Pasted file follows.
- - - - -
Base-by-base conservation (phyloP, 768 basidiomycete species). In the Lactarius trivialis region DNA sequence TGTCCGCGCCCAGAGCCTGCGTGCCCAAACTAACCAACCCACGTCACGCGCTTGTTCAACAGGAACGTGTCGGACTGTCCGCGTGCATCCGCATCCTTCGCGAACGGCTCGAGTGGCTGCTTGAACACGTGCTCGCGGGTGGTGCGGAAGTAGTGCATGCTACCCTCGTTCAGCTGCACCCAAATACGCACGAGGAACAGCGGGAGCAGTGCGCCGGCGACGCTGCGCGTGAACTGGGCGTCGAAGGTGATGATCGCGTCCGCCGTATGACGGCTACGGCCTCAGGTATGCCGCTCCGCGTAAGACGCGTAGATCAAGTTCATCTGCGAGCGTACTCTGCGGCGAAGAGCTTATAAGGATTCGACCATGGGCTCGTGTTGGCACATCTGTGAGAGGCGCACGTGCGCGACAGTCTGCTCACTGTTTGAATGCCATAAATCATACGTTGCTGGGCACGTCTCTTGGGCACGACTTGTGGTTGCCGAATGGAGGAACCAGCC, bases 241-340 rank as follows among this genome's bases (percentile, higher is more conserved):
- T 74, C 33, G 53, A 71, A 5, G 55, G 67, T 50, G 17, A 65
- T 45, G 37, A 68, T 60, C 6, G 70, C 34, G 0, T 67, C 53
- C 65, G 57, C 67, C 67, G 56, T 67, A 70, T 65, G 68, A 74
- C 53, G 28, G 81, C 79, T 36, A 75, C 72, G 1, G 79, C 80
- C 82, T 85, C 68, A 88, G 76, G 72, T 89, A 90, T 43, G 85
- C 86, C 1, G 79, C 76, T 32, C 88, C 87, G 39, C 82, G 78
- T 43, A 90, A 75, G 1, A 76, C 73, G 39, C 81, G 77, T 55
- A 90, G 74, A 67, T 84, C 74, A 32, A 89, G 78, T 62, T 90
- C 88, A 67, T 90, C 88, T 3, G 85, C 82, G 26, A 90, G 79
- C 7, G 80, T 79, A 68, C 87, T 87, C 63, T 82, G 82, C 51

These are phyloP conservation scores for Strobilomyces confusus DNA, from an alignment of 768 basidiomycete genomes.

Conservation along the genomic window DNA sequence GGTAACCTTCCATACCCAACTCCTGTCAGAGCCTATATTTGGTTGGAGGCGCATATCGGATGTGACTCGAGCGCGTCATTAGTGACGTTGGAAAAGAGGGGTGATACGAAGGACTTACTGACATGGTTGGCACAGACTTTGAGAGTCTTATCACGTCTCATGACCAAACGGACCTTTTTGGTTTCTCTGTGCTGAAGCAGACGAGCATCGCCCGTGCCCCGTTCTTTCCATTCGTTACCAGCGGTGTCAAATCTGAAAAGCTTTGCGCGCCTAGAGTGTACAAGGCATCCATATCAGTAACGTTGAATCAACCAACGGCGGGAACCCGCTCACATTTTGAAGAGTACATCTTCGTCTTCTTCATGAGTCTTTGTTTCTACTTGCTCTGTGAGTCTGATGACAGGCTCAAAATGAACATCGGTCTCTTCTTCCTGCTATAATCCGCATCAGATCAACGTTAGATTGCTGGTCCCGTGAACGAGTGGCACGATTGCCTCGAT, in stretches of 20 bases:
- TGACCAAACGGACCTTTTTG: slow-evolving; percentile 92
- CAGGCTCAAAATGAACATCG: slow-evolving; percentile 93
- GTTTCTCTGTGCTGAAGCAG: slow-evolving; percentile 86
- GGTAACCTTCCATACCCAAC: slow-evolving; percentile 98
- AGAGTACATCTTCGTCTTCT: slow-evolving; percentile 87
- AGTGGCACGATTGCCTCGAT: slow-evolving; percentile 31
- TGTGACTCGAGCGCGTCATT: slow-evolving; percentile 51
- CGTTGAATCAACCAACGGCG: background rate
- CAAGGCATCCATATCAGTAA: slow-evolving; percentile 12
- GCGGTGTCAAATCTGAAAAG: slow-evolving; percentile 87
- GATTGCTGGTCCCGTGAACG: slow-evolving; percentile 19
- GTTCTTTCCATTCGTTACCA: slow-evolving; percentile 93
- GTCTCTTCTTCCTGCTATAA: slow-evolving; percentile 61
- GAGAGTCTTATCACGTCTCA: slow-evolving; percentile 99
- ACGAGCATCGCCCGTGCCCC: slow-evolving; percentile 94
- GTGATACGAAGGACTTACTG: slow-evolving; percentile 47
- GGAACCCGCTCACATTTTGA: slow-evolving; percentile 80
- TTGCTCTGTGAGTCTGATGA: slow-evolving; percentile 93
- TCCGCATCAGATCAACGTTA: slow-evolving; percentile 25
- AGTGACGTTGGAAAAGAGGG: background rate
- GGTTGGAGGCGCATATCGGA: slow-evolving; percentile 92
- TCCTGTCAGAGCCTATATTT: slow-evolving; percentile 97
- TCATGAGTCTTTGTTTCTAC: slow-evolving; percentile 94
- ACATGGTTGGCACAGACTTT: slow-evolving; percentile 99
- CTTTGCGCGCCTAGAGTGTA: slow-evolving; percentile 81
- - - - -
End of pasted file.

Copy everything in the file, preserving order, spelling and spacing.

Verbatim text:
Base-by-base conservation (phyloP, 768 basidiomycete species). In the Lactarius trivialis region DNA sequence TGTCCGCGCCCAGAGCCTGCGTGCCCAAACTAACCAACCCACGTCACGCGCTTGTTCAACAGGAACGTGTCGGACTGTCCGCGTGCATCCGCATCCTTCGCGAACGGCTCGAGTGGCTGCTTGAACACGTGCTCGCGGGTGGTGCGGAAGTAGTGCATGCTACCCTCGTTCAGCTGCACCCAAATACGCACGAGGAACAGCGGGAGCAGTGCGCCGGCGACGCTGCGCGTGAACTGGGCGTCGAAGGTGATGATCGCGTCCGCCGTATGACGGCTACGGCCTCAGGTATGCCGCTCCGCGTAAGACGCGTAGATCAAGTTCATCTGCGAGCGTACTCTGCGGCGAAGAGCTTATAAGGATTCGACCATGGGCTCGTGTTGGCACATCTGTGAGAGGCGCACGTGCGCGACAGTCTGCTCACTGTTTGAATGCCATAAATCATACGTTGCTGGGCACGTCTCTTGGGCACGACTTGTGGTTGCCGAATGGAGGAACCAGCC, bases 241-340 rank as follows among this genome's bases (percentile, higher is more conserved):
- T 74, C 33, G 53, A 71, A 5, G 55, G 67, T 50, G 17, A 65
- T 45, G 37, A 68, T 60, C 6, G 70, C 34, G 0, T 67, C 53
- C 65, G 57, C 67, C 67, G 56, T 67, A 70, T 65, G 68, A 74
- C 53, G 28, G 81, C 79, T 36, A 75, C 72, G 1, G 79, C 80
- C 82, T 85, C 68, A 88, G 76, G 72, T 89, A 90, T 43, G 85
- C 86, C 1, G 79, C 76, T 32, C 88, C 87, G 39, C 82, G 78
- T 43, A 90, A 75, G 1, A 76, C 73, G 39, C 81, G 77, T 55
- A 90, G 74, A 67, T 84, C 74, A 32, A 89, G 78, T 62, T 90
- C 88, A 67, T 90, C 88, T 3, G 85, C 82, G 26, A 90, G 79
- C 7, G 80, T 79, A 68, C 87, T 87, C 63, T 82, G 82, C 51

These are phyloP conservation scores for Strobilomyces confusus DNA, from an alignment of 768 basidiomycete genomes.

Conservation along the genomic window DNA sequence GGTAACCTTCCATACCCAACTCCTGTCAGAGCCTATATTTGGTTGGAGGCGCATATCGGATGTGACTCGAGCGCGTCATTAGTGACGTTGGAAAAGAGGGGTGATACGAAGGACTTACTGACATGGTTGGCACAGACTTTGAGAGTCTTATCACGTCTCATGACCAAACGGACCTTTTTGGTTTCTCTGTGCTGAAGCAGACGAGCATCGCCCGTGCCCCGTTCTTTCCATTCGTTACCAGCGGTGTCAAATCTGAAAAGCTTTGCGCGCCTAGAGTGTACAAGGCATCCATATCAGTAACGTTGAATCAACCAACGGCGGGAACCCGCTCACATTTTGAAGAGTACATCTTCGTCTTCTTCATGAGTCTTTGTTTCTACTTGCTCTGTGAGTCTGATGACAGGCTCAAAATGAACATCGGTCTCTTCTTCCTGCTATAATCCGCATCAGATCAACGTTAGATTGCTGGTCCCGTGAACGAGTGGCACGATTGCCTCGAT, in stretches of 20 bases:
- TGACCAAACGGACCTTTTTG: slow-evolving; percentile 92
- CAGGCTCAAAATGAACATCG: slow-evolving; percentile 93
- GTTTCTCTGTGCTGAAGCAG: slow-evolving; percentile 86
- GGTAACCTTCCATACCCAAC: slow-evolving; percentile 98
- AGAGTACATCTTCGTCTTCT: slow-evolving; percentile 87
- AGTGGCACGATTGCCTCGAT: slow-evolving; percentile 31
- TGTGACTCGAGCGCGTCATT: slow-evolving; percentile 51
- CGTTGAATCAACCAACGGCG: background rate
- CAAGGCATCCATATCAGTAA: slow-evolving; percentile 12
- GCGGTGTCAAATCTGAAAAG: slow-evolving; percentile 87
- GATTGCTGGTCCCGTGAACG: slow-evolving; percentile 19
- GTTCTTTCCATTCGTTACCA: slow-evolving; percentile 93
- GTCTCTTCTTCCTGCTATAA: slow-evolving; percentile 61
- GAGAGTCTTATCACGTCTCA: slow-evolving; percentile 99
- ACGAGCATCGCCCGTGCCCC: slow-evolving; percentile 94
- GTGATACGAAGGACTTACTG: slow-evolving; percentile 47
- GGAACCCGCTCACATTTTGA: slow-evolving; percentile 80
- TTGCTCTGTGAGTCTGATGA: slow-evolving; percentile 93
- TCCGCATCAGATCAACGTTA: slow-evolving; percentile 25
- AGTGACGTTGGAAAAGAGGG: background rate
- GGTTGGAGGCGCATATCGGA: slow-evolving; percentile 92
- TCCTGTCAGAGCCTATATTT: slow-evolving; percentile 97
- TCATGAGTCTTTGTTTCTAC: slow-evolving; percentile 94
- ACATGGTTGGCACAGACTTT: slow-evolving; percentile 99
- CTTTGCGCGCCTAGAGTGTA: slow-evolving; percentile 81